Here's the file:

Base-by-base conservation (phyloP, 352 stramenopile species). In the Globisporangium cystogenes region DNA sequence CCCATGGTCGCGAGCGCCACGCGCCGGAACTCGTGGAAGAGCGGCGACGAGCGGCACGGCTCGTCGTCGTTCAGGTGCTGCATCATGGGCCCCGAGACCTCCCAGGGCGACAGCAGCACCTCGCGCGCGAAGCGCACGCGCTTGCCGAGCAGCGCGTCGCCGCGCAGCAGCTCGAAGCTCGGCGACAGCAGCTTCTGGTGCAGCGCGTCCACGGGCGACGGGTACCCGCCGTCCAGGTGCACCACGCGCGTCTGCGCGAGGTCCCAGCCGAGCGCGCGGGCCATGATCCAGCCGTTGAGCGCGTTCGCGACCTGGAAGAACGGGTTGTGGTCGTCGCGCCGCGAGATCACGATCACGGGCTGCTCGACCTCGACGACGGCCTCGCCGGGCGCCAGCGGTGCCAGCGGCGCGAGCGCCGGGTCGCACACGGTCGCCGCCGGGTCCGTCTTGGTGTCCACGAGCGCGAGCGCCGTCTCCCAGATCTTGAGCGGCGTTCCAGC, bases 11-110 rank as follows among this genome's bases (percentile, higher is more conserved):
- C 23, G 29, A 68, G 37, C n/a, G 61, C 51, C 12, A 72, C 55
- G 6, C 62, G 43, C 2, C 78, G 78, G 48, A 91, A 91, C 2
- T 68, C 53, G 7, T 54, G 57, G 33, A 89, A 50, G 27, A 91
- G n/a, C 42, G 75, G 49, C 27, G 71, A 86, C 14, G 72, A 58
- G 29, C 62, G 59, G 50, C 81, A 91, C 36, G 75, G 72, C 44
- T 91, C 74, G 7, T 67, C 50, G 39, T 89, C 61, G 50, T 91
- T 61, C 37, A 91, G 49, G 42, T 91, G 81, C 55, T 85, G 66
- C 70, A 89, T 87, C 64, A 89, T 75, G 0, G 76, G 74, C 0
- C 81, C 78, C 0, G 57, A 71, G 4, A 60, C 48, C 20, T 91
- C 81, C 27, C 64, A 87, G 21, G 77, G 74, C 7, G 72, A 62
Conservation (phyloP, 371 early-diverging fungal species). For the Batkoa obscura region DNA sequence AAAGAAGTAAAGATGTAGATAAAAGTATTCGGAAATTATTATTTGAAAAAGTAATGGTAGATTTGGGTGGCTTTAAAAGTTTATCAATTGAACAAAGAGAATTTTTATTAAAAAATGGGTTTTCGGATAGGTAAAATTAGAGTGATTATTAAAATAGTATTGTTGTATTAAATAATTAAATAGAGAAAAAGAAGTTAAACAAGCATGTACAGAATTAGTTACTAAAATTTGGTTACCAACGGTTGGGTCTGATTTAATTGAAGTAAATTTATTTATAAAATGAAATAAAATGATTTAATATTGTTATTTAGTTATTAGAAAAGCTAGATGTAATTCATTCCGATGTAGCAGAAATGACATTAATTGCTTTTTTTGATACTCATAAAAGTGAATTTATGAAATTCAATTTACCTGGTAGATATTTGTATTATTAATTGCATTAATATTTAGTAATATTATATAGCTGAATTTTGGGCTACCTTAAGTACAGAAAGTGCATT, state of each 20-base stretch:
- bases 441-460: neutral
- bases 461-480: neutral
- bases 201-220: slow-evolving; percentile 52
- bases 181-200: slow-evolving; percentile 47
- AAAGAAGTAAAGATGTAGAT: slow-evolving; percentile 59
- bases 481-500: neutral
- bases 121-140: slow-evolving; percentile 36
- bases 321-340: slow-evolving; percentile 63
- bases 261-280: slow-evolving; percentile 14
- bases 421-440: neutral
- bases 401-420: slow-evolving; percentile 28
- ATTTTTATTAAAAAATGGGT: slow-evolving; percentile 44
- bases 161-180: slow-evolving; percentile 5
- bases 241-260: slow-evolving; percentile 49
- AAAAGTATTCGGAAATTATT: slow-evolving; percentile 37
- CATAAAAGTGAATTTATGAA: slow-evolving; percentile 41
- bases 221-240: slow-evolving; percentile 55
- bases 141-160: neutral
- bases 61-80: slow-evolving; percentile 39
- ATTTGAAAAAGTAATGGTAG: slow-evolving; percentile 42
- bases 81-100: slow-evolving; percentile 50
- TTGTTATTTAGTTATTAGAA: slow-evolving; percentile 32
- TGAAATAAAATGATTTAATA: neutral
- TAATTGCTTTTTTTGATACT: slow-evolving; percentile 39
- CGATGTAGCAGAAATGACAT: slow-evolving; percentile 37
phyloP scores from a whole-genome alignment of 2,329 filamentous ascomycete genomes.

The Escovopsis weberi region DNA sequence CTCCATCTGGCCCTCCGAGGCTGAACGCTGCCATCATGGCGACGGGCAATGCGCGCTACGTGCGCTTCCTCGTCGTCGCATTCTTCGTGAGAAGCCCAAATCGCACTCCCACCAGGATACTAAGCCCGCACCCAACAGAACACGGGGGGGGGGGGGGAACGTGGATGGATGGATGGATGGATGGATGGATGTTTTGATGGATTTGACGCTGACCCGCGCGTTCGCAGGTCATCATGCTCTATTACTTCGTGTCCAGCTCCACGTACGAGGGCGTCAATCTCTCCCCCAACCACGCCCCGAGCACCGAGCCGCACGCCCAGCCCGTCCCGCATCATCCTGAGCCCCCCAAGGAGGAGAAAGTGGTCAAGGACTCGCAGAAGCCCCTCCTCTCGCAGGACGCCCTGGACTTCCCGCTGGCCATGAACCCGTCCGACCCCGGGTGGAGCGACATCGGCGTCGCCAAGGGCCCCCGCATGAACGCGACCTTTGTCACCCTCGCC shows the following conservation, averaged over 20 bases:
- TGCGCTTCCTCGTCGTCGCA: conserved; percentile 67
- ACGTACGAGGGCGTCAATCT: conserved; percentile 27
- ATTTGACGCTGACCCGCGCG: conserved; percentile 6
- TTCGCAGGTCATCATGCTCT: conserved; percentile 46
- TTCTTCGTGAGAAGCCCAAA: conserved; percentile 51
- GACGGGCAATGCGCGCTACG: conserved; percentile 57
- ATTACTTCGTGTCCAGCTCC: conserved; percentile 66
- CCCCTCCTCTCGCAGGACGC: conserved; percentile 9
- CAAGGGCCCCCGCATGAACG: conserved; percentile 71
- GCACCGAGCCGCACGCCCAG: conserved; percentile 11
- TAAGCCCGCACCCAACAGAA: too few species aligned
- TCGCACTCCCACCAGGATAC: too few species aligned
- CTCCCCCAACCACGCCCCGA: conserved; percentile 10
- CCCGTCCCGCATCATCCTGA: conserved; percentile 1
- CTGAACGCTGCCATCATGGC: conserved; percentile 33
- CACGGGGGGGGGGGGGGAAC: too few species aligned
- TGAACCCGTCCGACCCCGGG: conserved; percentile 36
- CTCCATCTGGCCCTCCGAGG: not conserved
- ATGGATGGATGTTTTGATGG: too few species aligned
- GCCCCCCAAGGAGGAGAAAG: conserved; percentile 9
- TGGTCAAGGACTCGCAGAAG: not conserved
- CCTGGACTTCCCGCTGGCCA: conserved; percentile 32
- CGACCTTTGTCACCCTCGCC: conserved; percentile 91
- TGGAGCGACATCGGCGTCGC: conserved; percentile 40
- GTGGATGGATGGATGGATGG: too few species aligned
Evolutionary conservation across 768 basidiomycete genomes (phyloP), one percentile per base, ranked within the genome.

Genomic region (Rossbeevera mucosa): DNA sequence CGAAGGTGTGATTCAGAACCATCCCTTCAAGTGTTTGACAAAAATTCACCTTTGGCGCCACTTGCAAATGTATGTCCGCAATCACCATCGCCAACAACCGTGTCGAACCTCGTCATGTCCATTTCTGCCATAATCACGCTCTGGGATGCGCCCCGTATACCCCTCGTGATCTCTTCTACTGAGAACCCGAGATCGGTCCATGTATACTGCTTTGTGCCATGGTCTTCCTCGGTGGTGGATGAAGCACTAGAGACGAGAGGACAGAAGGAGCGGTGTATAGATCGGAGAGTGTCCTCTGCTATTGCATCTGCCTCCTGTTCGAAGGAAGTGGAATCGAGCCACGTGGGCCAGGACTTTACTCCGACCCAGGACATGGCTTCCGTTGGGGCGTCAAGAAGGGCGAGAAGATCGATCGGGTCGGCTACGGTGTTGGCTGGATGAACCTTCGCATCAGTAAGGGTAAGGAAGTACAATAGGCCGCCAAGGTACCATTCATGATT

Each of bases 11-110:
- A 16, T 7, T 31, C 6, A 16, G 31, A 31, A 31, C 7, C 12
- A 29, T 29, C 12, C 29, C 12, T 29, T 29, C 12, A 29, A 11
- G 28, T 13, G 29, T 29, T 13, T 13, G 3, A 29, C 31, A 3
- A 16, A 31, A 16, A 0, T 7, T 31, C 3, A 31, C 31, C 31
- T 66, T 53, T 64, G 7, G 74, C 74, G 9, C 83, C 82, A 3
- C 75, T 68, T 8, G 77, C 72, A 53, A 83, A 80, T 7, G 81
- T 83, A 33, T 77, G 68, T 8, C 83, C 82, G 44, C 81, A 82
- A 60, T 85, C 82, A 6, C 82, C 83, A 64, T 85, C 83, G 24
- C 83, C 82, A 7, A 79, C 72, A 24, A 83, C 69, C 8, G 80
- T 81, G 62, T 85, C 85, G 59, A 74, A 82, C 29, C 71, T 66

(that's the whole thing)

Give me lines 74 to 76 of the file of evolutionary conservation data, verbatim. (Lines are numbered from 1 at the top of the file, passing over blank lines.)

- T 83, A 33, T 77, G 68, T 8, C 83, C 82, G 44, C 81, A 82
- A 60, T 85, C 82, A 6, C 82, C 83, A 64, T 85, C 83, G 24
- C 83, C 82, A 7, A 79, C 72, A 24, A 83, C 69, C 8, G 80